Several high-throughput quantitative assays for resistance traits in plants have been developed. Most of these assays rely on indirect changes such as visual and molecular characteristics in plants responding to infection (Chakravarthy et al. 2009; Laflamme et al. 2016; Lloyd et al. 2014; Nguyen et al. 2010). For instance, disease progression was estimated by measuring leaf yellowing (Laflamme et al. 2016) or cell-death-triggered defense responses (Chakravarthy et al. 2009) by Pseudomonas syringae. However, these approaches require starting inoculums well over a conventional dose or using an indirect measurement of resistance in plants, making them inherently less practical and accurate than conventional resistance assays, which directly and manually quantify the growth of pathogens from infected tissues.

    Bioluminescence is a chemiluminescent reaction that takes place in living cells. The main strength of bioluminescence as a bioreporter is its high sensitivity, because luminescence is measured in the dark. Among the bioluminescent reporters, beetle luciferases are most extensively used in high-throughput assays (Roda et al. 2016). For instance, a luciferase from a firefly produces luciferin, a light-emitting chemical, in an ATP-dependent fashion. The requirement of ATP by luciferase is often exploited for ATP quantitation (Chappelle and Levin 1968). The Photorhabdus luminescens luxCDABE operon was engineered to be self-luminescent without ATP and an external substrate (Winson et al. 1998). A Pseudomonas syringae pv. tomato DC3000 strain that chromosomally tagged the luxCDABE operon (hereafter Pst_Lux) was successfully used to investigate natural variation in Arabidopsis ecotypes (Fan et al. 2008), presenting an exciting opportunity for plant pathologists to run large-scale assessments of resistance traits.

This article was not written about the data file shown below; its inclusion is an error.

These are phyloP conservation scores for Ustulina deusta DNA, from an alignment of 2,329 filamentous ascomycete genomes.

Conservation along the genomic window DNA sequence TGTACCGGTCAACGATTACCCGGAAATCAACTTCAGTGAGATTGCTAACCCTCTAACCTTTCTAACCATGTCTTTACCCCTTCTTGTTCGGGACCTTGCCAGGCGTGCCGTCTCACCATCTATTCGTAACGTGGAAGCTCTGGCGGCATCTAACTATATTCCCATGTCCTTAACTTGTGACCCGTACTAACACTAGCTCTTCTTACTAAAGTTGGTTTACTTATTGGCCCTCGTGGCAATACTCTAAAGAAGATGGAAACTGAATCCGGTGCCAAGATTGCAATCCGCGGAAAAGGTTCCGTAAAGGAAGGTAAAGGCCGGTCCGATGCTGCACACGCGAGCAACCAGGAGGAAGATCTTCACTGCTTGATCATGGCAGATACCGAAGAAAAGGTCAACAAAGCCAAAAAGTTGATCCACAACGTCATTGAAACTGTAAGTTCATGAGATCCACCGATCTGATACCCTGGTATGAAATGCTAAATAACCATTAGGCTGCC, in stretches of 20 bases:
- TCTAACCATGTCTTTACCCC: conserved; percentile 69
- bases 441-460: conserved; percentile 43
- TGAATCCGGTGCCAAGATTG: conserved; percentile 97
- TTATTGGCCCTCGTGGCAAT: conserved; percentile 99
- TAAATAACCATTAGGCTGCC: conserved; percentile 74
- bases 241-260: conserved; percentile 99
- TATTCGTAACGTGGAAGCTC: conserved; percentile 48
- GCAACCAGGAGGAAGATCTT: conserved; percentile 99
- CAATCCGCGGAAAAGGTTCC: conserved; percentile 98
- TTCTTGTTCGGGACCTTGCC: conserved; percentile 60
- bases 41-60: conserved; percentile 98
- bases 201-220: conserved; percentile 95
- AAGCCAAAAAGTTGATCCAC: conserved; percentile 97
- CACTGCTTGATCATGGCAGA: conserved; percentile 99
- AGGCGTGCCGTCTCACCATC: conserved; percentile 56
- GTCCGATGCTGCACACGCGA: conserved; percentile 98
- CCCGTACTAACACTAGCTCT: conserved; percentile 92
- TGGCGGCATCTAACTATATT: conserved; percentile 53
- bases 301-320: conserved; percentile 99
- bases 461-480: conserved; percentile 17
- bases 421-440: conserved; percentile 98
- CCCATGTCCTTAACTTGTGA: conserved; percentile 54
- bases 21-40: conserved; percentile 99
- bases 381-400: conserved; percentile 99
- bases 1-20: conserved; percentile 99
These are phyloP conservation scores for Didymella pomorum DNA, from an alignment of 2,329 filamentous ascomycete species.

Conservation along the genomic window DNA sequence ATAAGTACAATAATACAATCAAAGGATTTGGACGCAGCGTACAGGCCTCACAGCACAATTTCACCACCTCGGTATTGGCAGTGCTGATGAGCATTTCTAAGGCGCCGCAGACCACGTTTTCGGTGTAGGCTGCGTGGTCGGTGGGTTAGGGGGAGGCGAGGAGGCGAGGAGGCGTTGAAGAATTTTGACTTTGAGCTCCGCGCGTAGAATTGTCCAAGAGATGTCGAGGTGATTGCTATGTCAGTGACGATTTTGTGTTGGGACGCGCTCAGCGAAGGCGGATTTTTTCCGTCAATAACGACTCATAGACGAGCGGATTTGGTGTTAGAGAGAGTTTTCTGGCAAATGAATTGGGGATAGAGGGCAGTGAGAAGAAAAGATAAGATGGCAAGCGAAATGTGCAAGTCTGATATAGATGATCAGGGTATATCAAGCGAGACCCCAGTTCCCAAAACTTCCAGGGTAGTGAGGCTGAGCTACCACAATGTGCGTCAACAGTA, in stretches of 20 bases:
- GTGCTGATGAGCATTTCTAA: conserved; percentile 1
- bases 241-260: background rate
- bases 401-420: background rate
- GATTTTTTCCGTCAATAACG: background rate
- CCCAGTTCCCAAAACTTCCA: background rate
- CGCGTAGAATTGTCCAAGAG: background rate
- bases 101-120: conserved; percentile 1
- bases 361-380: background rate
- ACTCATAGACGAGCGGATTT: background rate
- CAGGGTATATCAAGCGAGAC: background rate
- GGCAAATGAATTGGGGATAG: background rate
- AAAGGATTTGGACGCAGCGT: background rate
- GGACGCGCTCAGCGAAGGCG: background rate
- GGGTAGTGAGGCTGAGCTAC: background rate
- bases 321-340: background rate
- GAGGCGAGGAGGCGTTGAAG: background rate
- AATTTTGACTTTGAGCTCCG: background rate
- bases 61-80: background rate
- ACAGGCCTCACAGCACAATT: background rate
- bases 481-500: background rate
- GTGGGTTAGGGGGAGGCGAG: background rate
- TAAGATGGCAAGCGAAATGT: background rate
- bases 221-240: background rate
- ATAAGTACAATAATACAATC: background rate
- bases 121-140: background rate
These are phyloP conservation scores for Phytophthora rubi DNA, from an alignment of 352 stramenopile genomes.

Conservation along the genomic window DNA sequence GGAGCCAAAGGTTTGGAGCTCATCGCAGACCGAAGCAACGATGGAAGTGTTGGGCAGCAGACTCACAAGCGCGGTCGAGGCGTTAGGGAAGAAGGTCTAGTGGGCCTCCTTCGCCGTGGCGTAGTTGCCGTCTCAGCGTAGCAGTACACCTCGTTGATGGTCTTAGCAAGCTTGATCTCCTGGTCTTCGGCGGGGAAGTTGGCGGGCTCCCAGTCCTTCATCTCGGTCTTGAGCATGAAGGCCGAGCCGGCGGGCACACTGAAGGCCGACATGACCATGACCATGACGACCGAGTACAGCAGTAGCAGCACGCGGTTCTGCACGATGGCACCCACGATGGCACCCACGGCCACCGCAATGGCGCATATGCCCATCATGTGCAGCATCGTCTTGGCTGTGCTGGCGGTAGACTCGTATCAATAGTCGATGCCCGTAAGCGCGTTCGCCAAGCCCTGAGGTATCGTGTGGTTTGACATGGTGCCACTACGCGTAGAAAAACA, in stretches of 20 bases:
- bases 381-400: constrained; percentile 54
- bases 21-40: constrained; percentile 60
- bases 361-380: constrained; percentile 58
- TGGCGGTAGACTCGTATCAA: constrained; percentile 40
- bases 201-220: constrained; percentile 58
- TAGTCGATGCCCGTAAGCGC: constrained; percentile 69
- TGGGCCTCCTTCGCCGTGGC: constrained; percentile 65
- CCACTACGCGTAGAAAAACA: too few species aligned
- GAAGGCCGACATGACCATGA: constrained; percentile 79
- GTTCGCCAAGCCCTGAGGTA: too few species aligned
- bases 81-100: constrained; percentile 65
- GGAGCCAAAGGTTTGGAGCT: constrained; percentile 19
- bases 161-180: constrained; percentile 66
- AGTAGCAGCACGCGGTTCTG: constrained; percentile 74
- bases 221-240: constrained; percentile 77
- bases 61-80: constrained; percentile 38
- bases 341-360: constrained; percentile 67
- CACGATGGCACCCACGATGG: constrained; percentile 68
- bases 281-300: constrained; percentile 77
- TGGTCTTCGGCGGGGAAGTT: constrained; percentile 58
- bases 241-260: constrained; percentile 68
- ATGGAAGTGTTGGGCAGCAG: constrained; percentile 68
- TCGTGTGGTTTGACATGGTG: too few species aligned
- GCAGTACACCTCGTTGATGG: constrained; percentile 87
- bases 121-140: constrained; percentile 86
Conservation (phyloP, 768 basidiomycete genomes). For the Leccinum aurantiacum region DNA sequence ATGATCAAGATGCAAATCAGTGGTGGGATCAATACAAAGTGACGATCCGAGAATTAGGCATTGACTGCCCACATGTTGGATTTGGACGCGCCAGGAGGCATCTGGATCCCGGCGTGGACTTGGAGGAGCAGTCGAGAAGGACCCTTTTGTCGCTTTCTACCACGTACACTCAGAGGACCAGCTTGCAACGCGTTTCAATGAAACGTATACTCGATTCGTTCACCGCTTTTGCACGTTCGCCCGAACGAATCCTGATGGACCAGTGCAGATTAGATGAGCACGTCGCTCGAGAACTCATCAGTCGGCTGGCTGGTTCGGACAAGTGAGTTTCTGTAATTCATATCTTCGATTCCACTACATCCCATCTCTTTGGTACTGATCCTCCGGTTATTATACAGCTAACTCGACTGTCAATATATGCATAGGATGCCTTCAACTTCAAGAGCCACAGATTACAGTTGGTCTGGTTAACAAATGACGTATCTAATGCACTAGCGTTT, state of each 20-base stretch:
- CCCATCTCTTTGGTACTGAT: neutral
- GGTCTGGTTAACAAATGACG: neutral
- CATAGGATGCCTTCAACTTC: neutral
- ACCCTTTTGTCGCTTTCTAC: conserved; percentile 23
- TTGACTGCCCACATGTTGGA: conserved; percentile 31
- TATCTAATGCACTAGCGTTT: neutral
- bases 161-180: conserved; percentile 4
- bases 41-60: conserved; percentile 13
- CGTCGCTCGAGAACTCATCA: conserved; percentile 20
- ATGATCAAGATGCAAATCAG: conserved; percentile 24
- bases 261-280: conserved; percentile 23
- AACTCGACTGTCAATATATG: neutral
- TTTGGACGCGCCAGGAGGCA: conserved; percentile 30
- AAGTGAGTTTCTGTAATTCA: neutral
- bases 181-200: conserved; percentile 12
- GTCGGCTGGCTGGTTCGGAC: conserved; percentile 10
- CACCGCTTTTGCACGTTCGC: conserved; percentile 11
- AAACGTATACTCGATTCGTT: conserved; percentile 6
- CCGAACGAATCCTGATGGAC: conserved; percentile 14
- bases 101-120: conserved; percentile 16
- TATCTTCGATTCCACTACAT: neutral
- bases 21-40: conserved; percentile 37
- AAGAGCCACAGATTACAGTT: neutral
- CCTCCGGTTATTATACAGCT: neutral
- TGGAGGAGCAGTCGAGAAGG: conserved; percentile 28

Several newly improved luminescent proteins have meanwhile been developed as reporters (Roda et al. 2016). In particular, the Nanoluc luciferase (NL), cloned from the deep sea shrimp Oplophorus gracilirostris, is one of the smallest (19 kDa) and brightest luminescent proteins to date (approximately 150-fold brighter than the firefly luciferase) that catalyzes furimazine, a coelenterazine derivative with low background autoluminescence (Hall et al. 2012). Moreover, NL, with the emission wavelength of 460 nm, is highly stable and belongs to a glow-type luminescence with a signal half-life of 2 h or longer without requiring ATP, making it one of the most promising luminescent reporters.